The Water and Health Advisory Council announced that Dr. Janet Anderson, human health toxicologist and environmental risk assessor, has joined the Council to help advance its mission of bringing clarity and context to fast-moving drinking water issues. 

Anderson joins us with 15 years of experience providing toxicology, risk assessment, and risk management support to federal agencies, private industry, and municipal clients. She specializes in emerging contaminants and the translation of human health toxicology into state and federal environmental regulations.

Water Advisory Insights

A recent study conducted by the US Water Alliance found that more than two million Americans live without running water and basic indoor plumbing, and many more without sanitation. While the US has already made great progress in providing clean drinking water and sanitation, many people still do not have this privilege. This report outlines a plan of action to ensure equitable water access for all Americans and highlights what various communities have already done to ensure this for their residents.

Council members Kathryn Sorensen and Manny Teodoro, along with the Director of Navajo Nation Division of Natural Resources, Bitdah Becker, recently collaborated to comment on the monthly water bill. The three co-authors made the argument that community water systems form the foundation of public health, economic opportunity, and quality of life and bills should be paid accordingly by the communities that utilize the systems.

Council Members Chad Seidel and Manny Teodoro were recently featured in an AP News article that highlighted the challenges that small communities face related to resource allocation for water systems and subsequent access to clean drinking water. While water systems in larger cities tend to gain more attention and attract more resources, water providers serving smaller cities in the U.S. tend to violate twice as many health standards than bigger cities.
By the end of this year, the Environmental Protection Agency has promised to propose new national drinking water standards for PFOA and PFOS, two of the most studied pollutants among the thousands of compounds known as PFAS, or, more colloquially, “forever chemicals.”
Per- and polyfluoroalkyl substances (PFAS) are a class of thousands of chemicals, two of which are known to be toxic to humans. These two chemicals, perfluorooctanoic acid (PFOA) and perfluorooctanesulfonic acid (PFOS), are no longer produced in the United States. However, they have recently been a topic of public concern, especially in regard to drinking water contamination. Other PFAS chemicals are used in consumer products including semiconductors, cellphones, textiles, renewable energy, and medical devices. Visit our website to discover science-based answers to some of the most pressing PFAS questions.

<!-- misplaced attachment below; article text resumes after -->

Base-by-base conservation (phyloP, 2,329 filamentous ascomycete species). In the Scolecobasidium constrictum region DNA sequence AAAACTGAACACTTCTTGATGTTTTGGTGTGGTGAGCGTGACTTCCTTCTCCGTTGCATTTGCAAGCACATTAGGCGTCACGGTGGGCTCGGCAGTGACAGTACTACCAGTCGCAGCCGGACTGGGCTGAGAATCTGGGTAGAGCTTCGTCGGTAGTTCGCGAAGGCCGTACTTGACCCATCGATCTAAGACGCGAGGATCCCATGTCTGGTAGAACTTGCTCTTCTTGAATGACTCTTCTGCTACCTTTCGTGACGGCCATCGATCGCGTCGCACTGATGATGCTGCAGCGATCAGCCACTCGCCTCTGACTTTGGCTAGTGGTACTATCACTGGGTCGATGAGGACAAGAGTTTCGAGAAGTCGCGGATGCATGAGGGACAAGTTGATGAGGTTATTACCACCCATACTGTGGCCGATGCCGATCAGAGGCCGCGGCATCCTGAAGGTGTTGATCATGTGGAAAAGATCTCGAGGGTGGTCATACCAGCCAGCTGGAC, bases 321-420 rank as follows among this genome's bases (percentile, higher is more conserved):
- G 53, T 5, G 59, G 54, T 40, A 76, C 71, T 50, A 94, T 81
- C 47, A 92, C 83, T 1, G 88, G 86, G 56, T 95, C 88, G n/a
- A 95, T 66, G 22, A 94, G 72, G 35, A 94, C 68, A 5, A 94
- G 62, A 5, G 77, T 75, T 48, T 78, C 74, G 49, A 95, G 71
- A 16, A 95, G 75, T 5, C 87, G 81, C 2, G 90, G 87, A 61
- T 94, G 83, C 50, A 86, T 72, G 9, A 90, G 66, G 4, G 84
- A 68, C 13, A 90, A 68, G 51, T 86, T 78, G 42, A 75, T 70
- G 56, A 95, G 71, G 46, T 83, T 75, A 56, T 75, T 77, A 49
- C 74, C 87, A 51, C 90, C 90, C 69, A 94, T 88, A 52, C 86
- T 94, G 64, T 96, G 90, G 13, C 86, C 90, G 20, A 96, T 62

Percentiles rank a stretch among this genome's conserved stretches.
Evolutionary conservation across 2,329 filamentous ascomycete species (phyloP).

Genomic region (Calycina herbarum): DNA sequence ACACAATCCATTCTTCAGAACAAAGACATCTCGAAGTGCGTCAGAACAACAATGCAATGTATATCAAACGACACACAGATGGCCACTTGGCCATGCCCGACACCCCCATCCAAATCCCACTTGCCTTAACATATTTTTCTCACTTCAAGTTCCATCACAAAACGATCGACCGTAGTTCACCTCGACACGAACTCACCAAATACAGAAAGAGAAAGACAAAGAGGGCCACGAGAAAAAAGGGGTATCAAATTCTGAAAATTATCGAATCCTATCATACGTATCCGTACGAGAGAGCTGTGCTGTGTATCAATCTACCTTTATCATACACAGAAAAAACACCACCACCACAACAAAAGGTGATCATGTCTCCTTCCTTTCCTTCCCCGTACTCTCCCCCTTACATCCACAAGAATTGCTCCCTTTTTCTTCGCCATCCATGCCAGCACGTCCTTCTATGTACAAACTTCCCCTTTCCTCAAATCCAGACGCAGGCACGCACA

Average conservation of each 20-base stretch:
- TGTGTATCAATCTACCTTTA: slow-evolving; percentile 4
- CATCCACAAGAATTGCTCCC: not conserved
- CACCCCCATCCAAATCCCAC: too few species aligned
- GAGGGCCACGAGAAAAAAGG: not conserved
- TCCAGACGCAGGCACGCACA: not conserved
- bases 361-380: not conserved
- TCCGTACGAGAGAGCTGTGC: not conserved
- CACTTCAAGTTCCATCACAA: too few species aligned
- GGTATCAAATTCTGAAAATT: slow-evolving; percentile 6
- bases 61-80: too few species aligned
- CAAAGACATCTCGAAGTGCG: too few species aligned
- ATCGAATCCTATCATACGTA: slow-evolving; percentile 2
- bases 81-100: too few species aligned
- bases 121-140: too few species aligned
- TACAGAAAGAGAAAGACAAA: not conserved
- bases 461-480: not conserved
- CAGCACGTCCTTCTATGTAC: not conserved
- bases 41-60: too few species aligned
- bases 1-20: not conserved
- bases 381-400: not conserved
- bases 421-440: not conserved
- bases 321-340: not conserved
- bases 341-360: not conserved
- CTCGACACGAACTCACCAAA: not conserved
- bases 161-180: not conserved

Water News
Pennsylvania has enacted a statewide drinking water limit on two forms of highly toxic chemicals, nicknamed “forever chemicals.” The rule, published earlier this month in the official register of state government agency actions, sets a limit of 14 parts per trillion for perfluorooctanoic acid and 18 parts per trillion for perfluorooctane sulfonic acid.
U.S. Vice President Kamala Harris will host a summit at the White House on Friday to speed up the removal of lead pipes across America - an issue she has previously called a public health crisis.
Harris will be joined by U.S. Environmental Protection Agency (EPA) Administrator Michael Regan, along with other representatives from state and local government, water utilities, labor leaders, NGOs, and the private sector, a White House official said.
One of the wettest two-week periods on record in California brought much-needed water to its reservoirs and snow to its mountains, but researchers and officials said it would take several more winter storms to make a dent in the drought that has sapped reservoirs, fallowed farmland and forced homeowners to let lawns turn brown.
Hundreds of homes outside the boundaries of Scottsdale can no longer get water from the city, so their owners are living a worst-case scenario of drought in the West.
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